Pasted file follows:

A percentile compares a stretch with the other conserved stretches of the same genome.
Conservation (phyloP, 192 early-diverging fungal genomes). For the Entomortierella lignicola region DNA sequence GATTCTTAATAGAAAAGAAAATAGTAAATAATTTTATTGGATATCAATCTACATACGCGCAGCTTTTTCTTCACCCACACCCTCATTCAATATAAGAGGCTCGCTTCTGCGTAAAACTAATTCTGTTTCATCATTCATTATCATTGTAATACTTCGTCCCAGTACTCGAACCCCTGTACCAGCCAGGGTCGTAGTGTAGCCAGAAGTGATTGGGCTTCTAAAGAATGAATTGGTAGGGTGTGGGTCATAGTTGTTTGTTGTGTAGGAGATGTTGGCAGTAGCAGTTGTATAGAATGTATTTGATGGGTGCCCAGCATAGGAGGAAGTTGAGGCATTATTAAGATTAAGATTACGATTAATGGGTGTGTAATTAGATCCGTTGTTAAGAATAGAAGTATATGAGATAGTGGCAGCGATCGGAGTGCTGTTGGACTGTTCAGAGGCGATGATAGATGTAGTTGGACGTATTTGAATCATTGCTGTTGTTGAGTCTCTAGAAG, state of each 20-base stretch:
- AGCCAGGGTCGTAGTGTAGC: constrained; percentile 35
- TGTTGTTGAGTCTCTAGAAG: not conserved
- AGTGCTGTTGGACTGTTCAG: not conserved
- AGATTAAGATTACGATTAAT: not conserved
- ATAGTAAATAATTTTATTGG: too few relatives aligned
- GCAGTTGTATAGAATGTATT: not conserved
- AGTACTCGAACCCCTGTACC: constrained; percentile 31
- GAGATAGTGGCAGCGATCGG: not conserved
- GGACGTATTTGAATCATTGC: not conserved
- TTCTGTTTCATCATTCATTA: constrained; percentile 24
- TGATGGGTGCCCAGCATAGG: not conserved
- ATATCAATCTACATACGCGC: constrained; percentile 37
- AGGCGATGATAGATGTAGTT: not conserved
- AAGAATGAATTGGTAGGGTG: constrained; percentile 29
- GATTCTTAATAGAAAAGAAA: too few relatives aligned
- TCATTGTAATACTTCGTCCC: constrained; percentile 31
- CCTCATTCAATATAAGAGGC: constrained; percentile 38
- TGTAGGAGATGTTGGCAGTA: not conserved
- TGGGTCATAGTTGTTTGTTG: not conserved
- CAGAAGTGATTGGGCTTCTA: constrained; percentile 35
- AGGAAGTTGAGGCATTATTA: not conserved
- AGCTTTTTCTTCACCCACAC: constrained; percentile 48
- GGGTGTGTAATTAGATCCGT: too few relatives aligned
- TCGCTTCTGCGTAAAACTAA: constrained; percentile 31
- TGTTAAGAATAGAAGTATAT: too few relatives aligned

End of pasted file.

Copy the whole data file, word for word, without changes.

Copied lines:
A percentile compares a stretch with the other conserved stretches of the same genome.
Conservation (phyloP, 192 early-diverging fungal genomes). For the Entomortierella lignicola region DNA sequence GATTCTTAATAGAAAAGAAAATAGTAAATAATTTTATTGGATATCAATCTACATACGCGCAGCTTTTTCTTCACCCACACCCTCATTCAATATAAGAGGCTCGCTTCTGCGTAAAACTAATTCTGTTTCATCATTCATTATCATTGTAATACTTCGTCCCAGTACTCGAACCCCTGTACCAGCCAGGGTCGTAGTGTAGCCAGAAGTGATTGGGCTTCTAAAGAATGAATTGGTAGGGTGTGGGTCATAGTTGTTTGTTGTGTAGGAGATGTTGGCAGTAGCAGTTGTATAGAATGTATTTGATGGGTGCCCAGCATAGGAGGAAGTTGAGGCATTATTAAGATTAAGATTACGATTAATGGGTGTGTAATTAGATCCGTTGTTAAGAATAGAAGTATATGAGATAGTGGCAGCGATCGGAGTGCTGTTGGACTGTTCAGAGGCGATGATAGATGTAGTTGGACGTATTTGAATCATTGCTGTTGTTGAGTCTCTAGAAG, state of each 20-base stretch:
- AGCCAGGGTCGTAGTGTAGC: constrained; percentile 35
- TGTTGTTGAGTCTCTAGAAG: not conserved
- AGTGCTGTTGGACTGTTCAG: not conserved
- AGATTAAGATTACGATTAAT: not conserved
- ATAGTAAATAATTTTATTGG: too few relatives aligned
- GCAGTTGTATAGAATGTATT: not conserved
- AGTACTCGAACCCCTGTACC: constrained; percentile 31
- GAGATAGTGGCAGCGATCGG: not conserved
- GGACGTATTTGAATCATTGC: not conserved
- TTCTGTTTCATCATTCATTA: constrained; percentile 24
- TGATGGGTGCCCAGCATAGG: not conserved
- ATATCAATCTACATACGCGC: constrained; percentile 37
- AGGCGATGATAGATGTAGTT: not conserved
- AAGAATGAATTGGTAGGGTG: constrained; percentile 29
- GATTCTTAATAGAAAAGAAA: too few relatives aligned
- TCATTGTAATACTTCGTCCC: constrained; percentile 31
- CCTCATTCAATATAAGAGGC: constrained; percentile 38
- TGTAGGAGATGTTGGCAGTA: not conserved
- TGGGTCATAGTTGTTTGTTG: not conserved
- CAGAAGTGATTGGGCTTCTA: constrained; percentile 35
- AGGAAGTTGAGGCATTATTA: not conserved
- AGCTTTTTCTTCACCCACAC: constrained; percentile 48
- GGGTGTGTAATTAGATCCGT: too few relatives aligned
- TCGCTTCTGCGTAAAACTAA: constrained; percentile 31
- TGTTAAGAATAGAAGTATAT: too few relatives aligned